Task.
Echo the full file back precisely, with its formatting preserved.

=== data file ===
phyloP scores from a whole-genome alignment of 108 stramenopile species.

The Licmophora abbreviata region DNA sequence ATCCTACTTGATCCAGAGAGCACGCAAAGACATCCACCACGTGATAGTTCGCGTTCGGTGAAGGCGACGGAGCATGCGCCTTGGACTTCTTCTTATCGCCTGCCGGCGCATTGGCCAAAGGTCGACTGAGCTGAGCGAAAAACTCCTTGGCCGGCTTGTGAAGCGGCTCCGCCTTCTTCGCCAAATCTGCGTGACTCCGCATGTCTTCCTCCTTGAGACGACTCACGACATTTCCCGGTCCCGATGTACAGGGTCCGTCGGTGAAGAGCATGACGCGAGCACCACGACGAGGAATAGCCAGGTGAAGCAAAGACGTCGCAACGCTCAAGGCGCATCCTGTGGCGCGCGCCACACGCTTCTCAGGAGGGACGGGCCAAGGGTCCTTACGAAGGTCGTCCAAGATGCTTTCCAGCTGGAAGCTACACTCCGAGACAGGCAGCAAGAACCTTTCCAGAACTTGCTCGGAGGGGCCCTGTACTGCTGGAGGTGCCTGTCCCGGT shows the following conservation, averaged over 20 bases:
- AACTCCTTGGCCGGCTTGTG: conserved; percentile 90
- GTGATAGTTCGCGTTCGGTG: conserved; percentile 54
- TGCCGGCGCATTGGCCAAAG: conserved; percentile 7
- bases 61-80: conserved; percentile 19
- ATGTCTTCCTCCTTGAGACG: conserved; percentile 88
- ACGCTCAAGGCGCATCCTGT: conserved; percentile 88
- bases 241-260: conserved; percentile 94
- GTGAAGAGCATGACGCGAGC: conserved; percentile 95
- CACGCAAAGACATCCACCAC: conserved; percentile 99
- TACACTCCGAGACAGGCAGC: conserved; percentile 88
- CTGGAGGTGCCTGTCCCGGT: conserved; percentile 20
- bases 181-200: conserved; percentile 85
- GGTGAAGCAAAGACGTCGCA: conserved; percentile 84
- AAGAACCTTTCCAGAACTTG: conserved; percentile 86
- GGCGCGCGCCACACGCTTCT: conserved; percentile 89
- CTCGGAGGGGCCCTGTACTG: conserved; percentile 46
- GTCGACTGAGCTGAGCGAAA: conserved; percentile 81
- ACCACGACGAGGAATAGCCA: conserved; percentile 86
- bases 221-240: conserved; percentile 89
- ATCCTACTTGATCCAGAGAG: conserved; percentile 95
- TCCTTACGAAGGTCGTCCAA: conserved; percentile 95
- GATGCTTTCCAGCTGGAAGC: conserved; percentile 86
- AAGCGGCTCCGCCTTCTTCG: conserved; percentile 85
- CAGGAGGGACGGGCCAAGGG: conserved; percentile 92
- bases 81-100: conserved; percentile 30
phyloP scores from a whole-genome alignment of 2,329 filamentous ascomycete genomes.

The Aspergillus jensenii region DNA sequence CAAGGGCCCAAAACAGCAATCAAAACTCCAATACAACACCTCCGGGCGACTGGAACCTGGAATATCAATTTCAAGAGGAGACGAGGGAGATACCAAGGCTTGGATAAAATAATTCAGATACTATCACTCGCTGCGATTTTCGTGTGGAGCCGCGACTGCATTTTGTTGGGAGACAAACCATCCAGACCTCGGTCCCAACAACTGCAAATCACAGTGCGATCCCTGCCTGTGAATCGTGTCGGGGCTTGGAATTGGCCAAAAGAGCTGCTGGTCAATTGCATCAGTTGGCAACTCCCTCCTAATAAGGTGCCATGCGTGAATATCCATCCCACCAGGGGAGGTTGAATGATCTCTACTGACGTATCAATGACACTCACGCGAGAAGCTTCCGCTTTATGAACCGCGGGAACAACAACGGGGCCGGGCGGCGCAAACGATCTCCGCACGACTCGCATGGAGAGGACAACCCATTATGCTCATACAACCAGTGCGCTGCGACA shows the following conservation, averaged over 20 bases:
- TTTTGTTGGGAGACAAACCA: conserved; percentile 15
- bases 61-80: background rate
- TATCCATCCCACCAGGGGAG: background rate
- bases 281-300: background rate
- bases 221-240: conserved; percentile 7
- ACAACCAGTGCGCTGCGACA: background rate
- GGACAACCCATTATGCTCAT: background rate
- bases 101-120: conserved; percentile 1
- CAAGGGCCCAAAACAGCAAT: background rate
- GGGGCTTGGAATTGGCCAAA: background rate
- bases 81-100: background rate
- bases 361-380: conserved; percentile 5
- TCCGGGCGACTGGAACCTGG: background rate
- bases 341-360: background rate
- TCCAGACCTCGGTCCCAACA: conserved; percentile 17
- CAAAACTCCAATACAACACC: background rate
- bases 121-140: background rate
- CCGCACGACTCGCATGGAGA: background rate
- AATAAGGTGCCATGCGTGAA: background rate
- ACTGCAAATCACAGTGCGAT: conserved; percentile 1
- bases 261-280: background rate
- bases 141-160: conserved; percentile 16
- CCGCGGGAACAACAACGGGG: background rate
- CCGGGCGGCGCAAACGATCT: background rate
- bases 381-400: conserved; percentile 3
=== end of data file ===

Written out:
phyloP scores from a whole-genome alignment of 108 stramenopile species.

The Licmophora abbreviata region DNA sequence ATCCTACTTGATCCAGAGAGCACGCAAAGACATCCACCACGTGATAGTTCGCGTTCGGTGAAGGCGACGGAGCATGCGCCTTGGACTTCTTCTTATCGCCTGCCGGCGCATTGGCCAAAGGTCGACTGAGCTGAGCGAAAAACTCCTTGGCCGGCTTGTGAAGCGGCTCCGCCTTCTTCGCCAAATCTGCGTGACTCCGCATGTCTTCCTCCTTGAGACGACTCACGACATTTCCCGGTCCCGATGTACAGGGTCCGTCGGTGAAGAGCATGACGCGAGCACCACGACGAGGAATAGCCAGGTGAAGCAAAGACGTCGCAACGCTCAAGGCGCATCCTGTGGCGCGCGCCACACGCTTCTCAGGAGGGACGGGCCAAGGGTCCTTACGAAGGTCGTCCAAGATGCTTTCCAGCTGGAAGCTACACTCCGAGACAGGCAGCAAGAACCTTTCCAGAACTTGCTCGGAGGGGCCCTGTACTGCTGGAGGTGCCTGTCCCGGT shows the following conservation, averaged over 20 bases:
- AACTCCTTGGCCGGCTTGTG: conserved; percentile 90
- GTGATAGTTCGCGTTCGGTG: conserved; percentile 54
- TGCCGGCGCATTGGCCAAAG: conserved; percentile 7
- bases 61-80: conserved; percentile 19
- ATGTCTTCCTCCTTGAGACG: conserved; percentile 88
- ACGCTCAAGGCGCATCCTGT: conserved; percentile 88
- bases 241-260: conserved; percentile 94
- GTGAAGAGCATGACGCGAGC: conserved; percentile 95
- CACGCAAAGACATCCACCAC: conserved; percentile 99
- TACACTCCGAGACAGGCAGC: conserved; percentile 88
- CTGGAGGTGCCTGTCCCGGT: conserved; percentile 20
- bases 181-200: conserved; percentile 85
- GGTGAAGCAAAGACGTCGCA: conserved; percentile 84
- AAGAACCTTTCCAGAACTTG: conserved; percentile 86
- GGCGCGCGCCACACGCTTCT: conserved; percentile 89
- CTCGGAGGGGCCCTGTACTG: conserved; percentile 46
- GTCGACTGAGCTGAGCGAAA: conserved; percentile 81
- ACCACGACGAGGAATAGCCA: conserved; percentile 86
- bases 221-240: conserved; percentile 89
- ATCCTACTTGATCCAGAGAG: conserved; percentile 95
- TCCTTACGAAGGTCGTCCAA: conserved; percentile 95
- GATGCTTTCCAGCTGGAAGC: conserved; percentile 86
- AAGCGGCTCCGCCTTCTTCG: conserved; percentile 85
- CAGGAGGGACGGGCCAAGGG: conserved; percentile 92
- bases 81-100: conserved; percentile 30
phyloP scores from a whole-genome alignment of 2,329 filamentous ascomycete genomes.

The Aspergillus jensenii region DNA sequence CAAGGGCCCAAAACAGCAATCAAAACTCCAATACAACACCTCCGGGCGACTGGAACCTGGAATATCAATTTCAAGAGGAGACGAGGGAGATACCAAGGCTTGGATAAAATAATTCAGATACTATCACTCGCTGCGATTTTCGTGTGGAGCCGCGACTGCATTTTGTTGGGAGACAAACCATCCAGACCTCGGTCCCAACAACTGCAAATCACAGTGCGATCCCTGCCTGTGAATCGTGTCGGGGCTTGGAATTGGCCAAAAGAGCTGCTGGTCAATTGCATCAGTTGGCAACTCCCTCCTAATAAGGTGCCATGCGTGAATATCCATCCCACCAGGGGAGGTTGAATGATCTCTACTGACGTATCAATGACACTCACGCGAGAAGCTTCCGCTTTATGAACCGCGGGAACAACAACGGGGCCGGGCGGCGCAAACGATCTCCGCACGACTCGCATGGAGAGGACAACCCATTATGCTCATACAACCAGTGCGCTGCGACA shows the following conservation, averaged over 20 bases:
- TTTTGTTGGGAGACAAACCA: conserved; percentile 15
- bases 61-80: background rate
- TATCCATCCCACCAGGGGAG: background rate
- bases 281-300: background rate
- bases 221-240: conserved; percentile 7
- ACAACCAGTGCGCTGCGACA: background rate
- GGACAACCCATTATGCTCAT: background rate
- bases 101-120: conserved; percentile 1
- CAAGGGCCCAAAACAGCAAT: background rate
- GGGGCTTGGAATTGGCCAAA: background rate
- bases 81-100: background rate
- bases 361-380: conserved; percentile 5
- TCCGGGCGACTGGAACCTGG: background rate
- bases 341-360: background rate
- TCCAGACCTCGGTCCCAACA: conserved; percentile 17
- CAAAACTCCAATACAACACC: background rate
- bases 121-140: background rate
- CCGCACGACTCGCATGGAGA: background rate
- AATAAGGTGCCATGCGTGAA: background rate
- ACTGCAAATCACAGTGCGAT: conserved; percentile 1
- bases 261-280: background rate
- bases 141-160: conserved; percentile 16
- CCGCGGGAACAACAACGGGG: background rate
- CCGGGCGGCGCAAACGATCT: background rate
- bases 381-400: conserved; percentile 3